Thursday, September 01, 2005

Always wanted to see New Orleans . . .

But I guess that I never will.

The place just barely missed the brunt of the storm, thought that it had survived, then found itself inundated when the levees broke.

Result? Eighty percent of the city under water. Hundreds, even thousands, feared dead. Total evacuation ordered. Expected to be empty for the next two or three months.

They say that the New Orleans will never be the same. From the photos and news, I believe it.

To a boy like I was, growing up in the Ozarks, New Orleans might as well have been on the other side of the world. Now, I'm living in Seoul, and it really does lie on the world's other side.

One of my best friends from Berkeley, Lionel Jensen, comes from New Orleans, and used to talk about the Yats of Gnaw Lynn's Loozie Anna.

"What's a 'Yat'?" I asked.

"You mean 'Where y'at?'" Lionel 'explained.'

"No, 'What's a 'Yat'?" I repeated.

"Where y'at?" Lionel insisted.

Our dialogue remained stuck there for a while till Lionel grew tired of my obtuseness and explained that "Yats" are New Orleans natives who eat a lot of batter-fried Cajun cooking, tend to get quite fat, and say "Where y'at?" when they mean "How are you, today?"

Lionel showed me a book of Yat dialogue overheard on the streets of New Orleans. In one conversation, two old folks were talking about juvenile delinquents and how bad these young criminals were.

Once said, "Ah wuz at Woolwuts thuh othuh day, 'cause Ah had tuh get some shoos, and they stole 'em off mah feet befoh Ah'd even paid foh 'em!"

The other person commiserated, "They'd a-stole Chris' off thuh cross if 'e 'adn't been nailed down!"

I've probably mangled the dialect, but you get the drift.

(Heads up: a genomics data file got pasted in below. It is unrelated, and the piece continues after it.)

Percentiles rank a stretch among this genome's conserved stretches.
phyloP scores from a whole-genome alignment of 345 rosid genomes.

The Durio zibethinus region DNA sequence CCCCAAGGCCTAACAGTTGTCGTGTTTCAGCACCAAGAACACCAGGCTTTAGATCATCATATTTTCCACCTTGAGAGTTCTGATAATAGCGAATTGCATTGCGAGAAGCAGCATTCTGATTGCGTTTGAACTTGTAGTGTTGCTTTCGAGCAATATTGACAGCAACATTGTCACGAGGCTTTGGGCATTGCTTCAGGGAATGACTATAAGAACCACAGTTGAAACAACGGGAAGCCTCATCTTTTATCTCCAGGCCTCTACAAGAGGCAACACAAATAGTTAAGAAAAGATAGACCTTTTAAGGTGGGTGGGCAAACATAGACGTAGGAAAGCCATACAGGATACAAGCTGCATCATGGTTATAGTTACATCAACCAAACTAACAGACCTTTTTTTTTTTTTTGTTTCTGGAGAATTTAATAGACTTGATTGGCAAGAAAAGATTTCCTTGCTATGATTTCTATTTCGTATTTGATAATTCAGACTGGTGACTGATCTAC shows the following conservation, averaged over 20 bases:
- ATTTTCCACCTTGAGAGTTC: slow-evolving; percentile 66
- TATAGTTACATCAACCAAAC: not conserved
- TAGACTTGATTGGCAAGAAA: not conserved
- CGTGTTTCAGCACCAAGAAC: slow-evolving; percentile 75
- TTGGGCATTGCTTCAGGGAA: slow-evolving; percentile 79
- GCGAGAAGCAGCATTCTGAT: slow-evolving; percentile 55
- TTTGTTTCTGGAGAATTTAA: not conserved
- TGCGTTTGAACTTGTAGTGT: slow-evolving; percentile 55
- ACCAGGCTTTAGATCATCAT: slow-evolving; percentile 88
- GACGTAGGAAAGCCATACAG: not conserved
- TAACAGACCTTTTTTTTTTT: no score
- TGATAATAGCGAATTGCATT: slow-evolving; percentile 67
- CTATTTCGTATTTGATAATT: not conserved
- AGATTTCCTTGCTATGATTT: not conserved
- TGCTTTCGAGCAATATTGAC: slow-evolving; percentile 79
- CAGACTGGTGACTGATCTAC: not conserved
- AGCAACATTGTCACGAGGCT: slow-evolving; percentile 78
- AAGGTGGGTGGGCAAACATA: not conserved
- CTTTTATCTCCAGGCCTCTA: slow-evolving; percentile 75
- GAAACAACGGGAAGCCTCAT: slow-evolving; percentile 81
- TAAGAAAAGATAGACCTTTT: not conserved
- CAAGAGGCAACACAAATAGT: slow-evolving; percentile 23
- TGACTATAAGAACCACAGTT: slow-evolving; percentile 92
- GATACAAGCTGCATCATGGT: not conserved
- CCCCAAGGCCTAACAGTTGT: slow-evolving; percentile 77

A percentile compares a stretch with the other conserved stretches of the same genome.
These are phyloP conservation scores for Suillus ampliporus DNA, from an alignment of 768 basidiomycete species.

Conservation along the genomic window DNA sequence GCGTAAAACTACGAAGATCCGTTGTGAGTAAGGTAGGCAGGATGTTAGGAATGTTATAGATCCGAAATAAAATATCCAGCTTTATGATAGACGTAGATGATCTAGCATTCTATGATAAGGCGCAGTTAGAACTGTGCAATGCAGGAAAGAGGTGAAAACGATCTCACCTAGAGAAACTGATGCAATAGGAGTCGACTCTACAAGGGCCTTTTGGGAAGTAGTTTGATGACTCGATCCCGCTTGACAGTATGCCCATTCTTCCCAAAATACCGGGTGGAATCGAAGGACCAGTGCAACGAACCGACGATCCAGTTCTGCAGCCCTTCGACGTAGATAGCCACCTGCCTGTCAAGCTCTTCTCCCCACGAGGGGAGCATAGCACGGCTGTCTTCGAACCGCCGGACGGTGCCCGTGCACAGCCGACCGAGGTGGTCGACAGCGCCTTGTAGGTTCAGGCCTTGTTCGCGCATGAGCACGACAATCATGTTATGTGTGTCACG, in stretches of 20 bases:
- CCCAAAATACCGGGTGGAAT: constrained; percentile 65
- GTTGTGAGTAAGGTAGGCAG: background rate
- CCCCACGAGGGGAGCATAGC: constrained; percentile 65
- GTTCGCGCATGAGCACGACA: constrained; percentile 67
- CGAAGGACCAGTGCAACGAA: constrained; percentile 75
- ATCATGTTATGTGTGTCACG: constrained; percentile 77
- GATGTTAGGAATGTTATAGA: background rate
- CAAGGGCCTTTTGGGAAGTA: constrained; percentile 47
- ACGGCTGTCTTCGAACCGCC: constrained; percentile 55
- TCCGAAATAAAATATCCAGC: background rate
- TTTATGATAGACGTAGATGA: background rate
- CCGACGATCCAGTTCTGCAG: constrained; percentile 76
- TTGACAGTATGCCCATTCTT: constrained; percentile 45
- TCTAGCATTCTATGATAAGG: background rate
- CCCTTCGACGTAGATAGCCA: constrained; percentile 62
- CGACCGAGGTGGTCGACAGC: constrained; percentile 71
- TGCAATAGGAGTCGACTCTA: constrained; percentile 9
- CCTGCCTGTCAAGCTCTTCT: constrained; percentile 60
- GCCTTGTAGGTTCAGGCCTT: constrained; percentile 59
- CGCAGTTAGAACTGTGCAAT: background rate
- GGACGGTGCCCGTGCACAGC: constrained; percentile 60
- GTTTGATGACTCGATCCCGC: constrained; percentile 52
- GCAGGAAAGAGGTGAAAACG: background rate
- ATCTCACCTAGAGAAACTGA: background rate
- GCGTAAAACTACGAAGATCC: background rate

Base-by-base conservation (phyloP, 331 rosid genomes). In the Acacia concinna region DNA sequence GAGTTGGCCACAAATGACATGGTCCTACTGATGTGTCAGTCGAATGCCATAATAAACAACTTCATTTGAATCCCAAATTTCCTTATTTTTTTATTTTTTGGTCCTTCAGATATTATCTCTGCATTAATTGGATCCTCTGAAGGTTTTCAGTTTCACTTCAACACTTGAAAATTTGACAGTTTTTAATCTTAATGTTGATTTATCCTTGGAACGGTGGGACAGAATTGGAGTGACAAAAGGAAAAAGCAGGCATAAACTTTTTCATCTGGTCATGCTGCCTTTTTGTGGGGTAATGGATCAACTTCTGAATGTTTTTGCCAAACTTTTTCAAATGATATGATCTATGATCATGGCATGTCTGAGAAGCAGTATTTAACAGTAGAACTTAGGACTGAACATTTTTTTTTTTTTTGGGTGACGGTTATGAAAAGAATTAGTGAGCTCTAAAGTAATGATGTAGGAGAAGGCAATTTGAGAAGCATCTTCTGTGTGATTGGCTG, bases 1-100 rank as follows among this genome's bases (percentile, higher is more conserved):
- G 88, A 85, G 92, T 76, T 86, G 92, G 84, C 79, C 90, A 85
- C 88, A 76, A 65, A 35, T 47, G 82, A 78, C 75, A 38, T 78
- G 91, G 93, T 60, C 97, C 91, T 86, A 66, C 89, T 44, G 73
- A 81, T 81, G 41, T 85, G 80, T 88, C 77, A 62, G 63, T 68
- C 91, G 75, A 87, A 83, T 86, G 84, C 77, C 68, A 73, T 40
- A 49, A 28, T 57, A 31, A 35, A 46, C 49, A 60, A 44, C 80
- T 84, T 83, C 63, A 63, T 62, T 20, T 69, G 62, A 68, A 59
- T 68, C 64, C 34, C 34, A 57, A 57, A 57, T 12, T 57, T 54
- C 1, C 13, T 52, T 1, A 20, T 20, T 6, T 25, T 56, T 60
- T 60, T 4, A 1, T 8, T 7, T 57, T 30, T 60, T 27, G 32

Now, that world has disappeared under twenty or thirty feet of water.


At 12:44 PM, Blogger Horace Jeffery Hodges said...

I've been keeping up with the news by internet and haven't gotten to hear any accents, but I can well imagine what the various folks sound like.

The closest that I've ever been to New Orleans was in my undergraduate days when I had to go to Thayer, Missouri to catch a bus from there to Waco, Texas. They sometimes routed me through Memphis, then across Arkansas and down eastern Louisiana before sending me over into Texas and up to Waco. I recall standing in front of a deserted bus station somewhere in Louisiana at 3:00 a.m., waiting under a single, bare light bulb for the next bus, which was to come at about 5:00 a.m.

The old days . . .

Anyway, I've sent an email to Lionel Jensen -- the friend whom I mentioned in this post -- but I haven't heard back yet. He's at Notre Dame, teaching in the Chinese History Department, so he's not in any danger, but he has family and friends in New Orleans.

I may post on this again if I hear anything of interest.


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